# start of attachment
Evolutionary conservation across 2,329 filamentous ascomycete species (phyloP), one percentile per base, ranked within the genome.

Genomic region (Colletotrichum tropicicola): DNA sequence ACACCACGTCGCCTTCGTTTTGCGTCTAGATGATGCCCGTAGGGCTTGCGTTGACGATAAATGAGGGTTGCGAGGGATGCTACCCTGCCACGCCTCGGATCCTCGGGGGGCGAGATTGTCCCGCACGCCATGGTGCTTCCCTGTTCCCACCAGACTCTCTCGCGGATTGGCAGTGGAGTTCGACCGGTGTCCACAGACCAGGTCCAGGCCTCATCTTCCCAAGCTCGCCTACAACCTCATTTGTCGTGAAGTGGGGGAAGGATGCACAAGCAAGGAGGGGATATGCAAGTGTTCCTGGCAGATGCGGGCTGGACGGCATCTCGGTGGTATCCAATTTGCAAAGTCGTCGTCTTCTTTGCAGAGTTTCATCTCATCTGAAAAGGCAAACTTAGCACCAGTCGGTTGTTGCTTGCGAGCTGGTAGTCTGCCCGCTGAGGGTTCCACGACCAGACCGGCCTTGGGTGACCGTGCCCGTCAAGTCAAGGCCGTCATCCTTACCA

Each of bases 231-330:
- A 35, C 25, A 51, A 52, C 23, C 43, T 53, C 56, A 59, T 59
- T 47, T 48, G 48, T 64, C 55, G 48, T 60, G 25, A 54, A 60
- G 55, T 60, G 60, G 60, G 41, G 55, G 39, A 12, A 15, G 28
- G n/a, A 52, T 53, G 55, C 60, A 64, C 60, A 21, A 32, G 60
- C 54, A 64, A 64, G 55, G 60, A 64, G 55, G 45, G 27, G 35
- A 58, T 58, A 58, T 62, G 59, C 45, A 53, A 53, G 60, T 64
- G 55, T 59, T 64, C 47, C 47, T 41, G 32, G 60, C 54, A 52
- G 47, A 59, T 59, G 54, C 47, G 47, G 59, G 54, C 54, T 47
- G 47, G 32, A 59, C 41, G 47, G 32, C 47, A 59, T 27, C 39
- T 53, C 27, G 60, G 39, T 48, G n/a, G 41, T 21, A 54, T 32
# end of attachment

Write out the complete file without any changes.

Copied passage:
Evolutionary conservation across 2,329 filamentous ascomycete species (phyloP), one percentile per base, ranked within the genome.

Genomic region (Colletotrichum tropicicola): DNA sequence ACACCACGTCGCCTTCGTTTTGCGTCTAGATGATGCCCGTAGGGCTTGCGTTGACGATAAATGAGGGTTGCGAGGGATGCTACCCTGCCACGCCTCGGATCCTCGGGGGGCGAGATTGTCCCGCACGCCATGGTGCTTCCCTGTTCCCACCAGACTCTCTCGCGGATTGGCAGTGGAGTTCGACCGGTGTCCACAGACCAGGTCCAGGCCTCATCTTCCCAAGCTCGCCTACAACCTCATTTGTCGTGAAGTGGGGGAAGGATGCACAAGCAAGGAGGGGATATGCAAGTGTTCCTGGCAGATGCGGGCTGGACGGCATCTCGGTGGTATCCAATTTGCAAAGTCGTCGTCTTCTTTGCAGAGTTTCATCTCATCTGAAAAGGCAAACTTAGCACCAGTCGGTTGTTGCTTGCGAGCTGGTAGTCTGCCCGCTGAGGGTTCCACGACCAGACCGGCCTTGGGTGACCGTGCCCGTCAAGTCAAGGCCGTCATCCTTACCA

Each of bases 231-330:
- A 35, C 25, A 51, A 52, C 23, C 43, T 53, C 56, A 59, T 59
- T 47, T 48, G 48, T 64, C 55, G 48, T 60, G 25, A 54, A 60
- G 55, T 60, G 60, G 60, G 41, G 55, G 39, A 12, A 15, G 28
- G n/a, A 52, T 53, G 55, C 60, A 64, C 60, A 21, A 32, G 60
- C 54, A 64, A 64, G 55, G 60, A 64, G 55, G 45, G 27, G 35
- A 58, T 58, A 58, T 62, G 59, C 45, A 53, A 53, G 60, T 64
- G 55, T 59, T 64, C 47, C 47, T 41, G 32, G 60, C 54, A 52
- G 47, A 59, T 59, G 54, C 47, G 47, G 59, G 54, C 54, T 47
- G 47, G 32, A 59, C 41, G 47, G 32, C 47, A 59, T 27, C 39
- T 53, C 27, G 60, G 39, T 48, G n/a, G 41, T 21, A 54, T 32